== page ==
Negotiating the Hairless Ideal in Āotearoa/New Zealand: Choice, Awareness, Complicity, and Resistance in Younger Women's Accounts of Body Hair Removal
Terry, G; Braun, V; Jayamaha, S; Madden, H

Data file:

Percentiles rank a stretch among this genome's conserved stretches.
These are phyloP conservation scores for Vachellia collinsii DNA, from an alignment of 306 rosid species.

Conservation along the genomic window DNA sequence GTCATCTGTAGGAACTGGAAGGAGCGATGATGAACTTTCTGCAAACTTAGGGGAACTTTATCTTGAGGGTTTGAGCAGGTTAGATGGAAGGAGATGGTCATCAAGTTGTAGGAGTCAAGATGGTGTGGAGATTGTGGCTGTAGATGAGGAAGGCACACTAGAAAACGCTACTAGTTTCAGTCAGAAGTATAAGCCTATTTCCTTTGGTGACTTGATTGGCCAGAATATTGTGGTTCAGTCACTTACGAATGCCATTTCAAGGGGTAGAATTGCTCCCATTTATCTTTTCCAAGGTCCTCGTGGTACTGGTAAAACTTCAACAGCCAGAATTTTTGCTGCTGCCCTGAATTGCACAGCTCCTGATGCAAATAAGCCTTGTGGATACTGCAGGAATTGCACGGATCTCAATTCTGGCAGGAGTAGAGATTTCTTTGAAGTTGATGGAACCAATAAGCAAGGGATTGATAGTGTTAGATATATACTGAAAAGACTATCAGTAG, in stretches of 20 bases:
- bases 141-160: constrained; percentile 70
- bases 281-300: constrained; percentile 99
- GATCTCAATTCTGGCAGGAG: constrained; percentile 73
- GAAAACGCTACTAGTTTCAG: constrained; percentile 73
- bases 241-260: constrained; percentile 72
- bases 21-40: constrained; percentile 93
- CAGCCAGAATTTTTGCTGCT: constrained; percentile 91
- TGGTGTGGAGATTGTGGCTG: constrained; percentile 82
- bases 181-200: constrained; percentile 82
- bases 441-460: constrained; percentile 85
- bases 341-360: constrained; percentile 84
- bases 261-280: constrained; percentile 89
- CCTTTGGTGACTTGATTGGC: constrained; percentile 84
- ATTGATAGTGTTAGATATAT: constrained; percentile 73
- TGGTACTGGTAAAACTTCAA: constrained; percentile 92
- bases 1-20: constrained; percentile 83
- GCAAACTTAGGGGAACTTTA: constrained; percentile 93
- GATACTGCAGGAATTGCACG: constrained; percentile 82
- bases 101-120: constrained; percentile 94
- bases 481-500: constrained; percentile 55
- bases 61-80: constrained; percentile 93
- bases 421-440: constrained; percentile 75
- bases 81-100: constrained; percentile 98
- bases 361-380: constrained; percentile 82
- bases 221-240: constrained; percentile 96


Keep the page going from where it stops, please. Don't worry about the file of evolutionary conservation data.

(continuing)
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Hair removal amongst Western women is ubiquitous, and research continues to highlight the ongoing conformity of almost all women with hair removal practices. Often women are presented as either cultural dupes, following the expectations of the Western hairless ideal without question, or highly engaged participants in the rigours of aesthetic labour, using it for their own agentic purposes. This paper seeks to explore the various ways that younger women (18–35) made sense of their own and others’ hair removal practices. We report on a thematic analysis of data generated from an online (mostly) qualitative survey with 299 female-identified respondents. Four themes were constructed: (1) women should do what they want with their body hair, (2) removing hair is socially shaped, (3) begrudging complicity, and (4) resistance to hair removal norms takes a particular kind of woman. We discuss the ways in which women described their practices and thinking where they seemed simultaneously complicit with and resistant to idealised notions of feminine embodiment.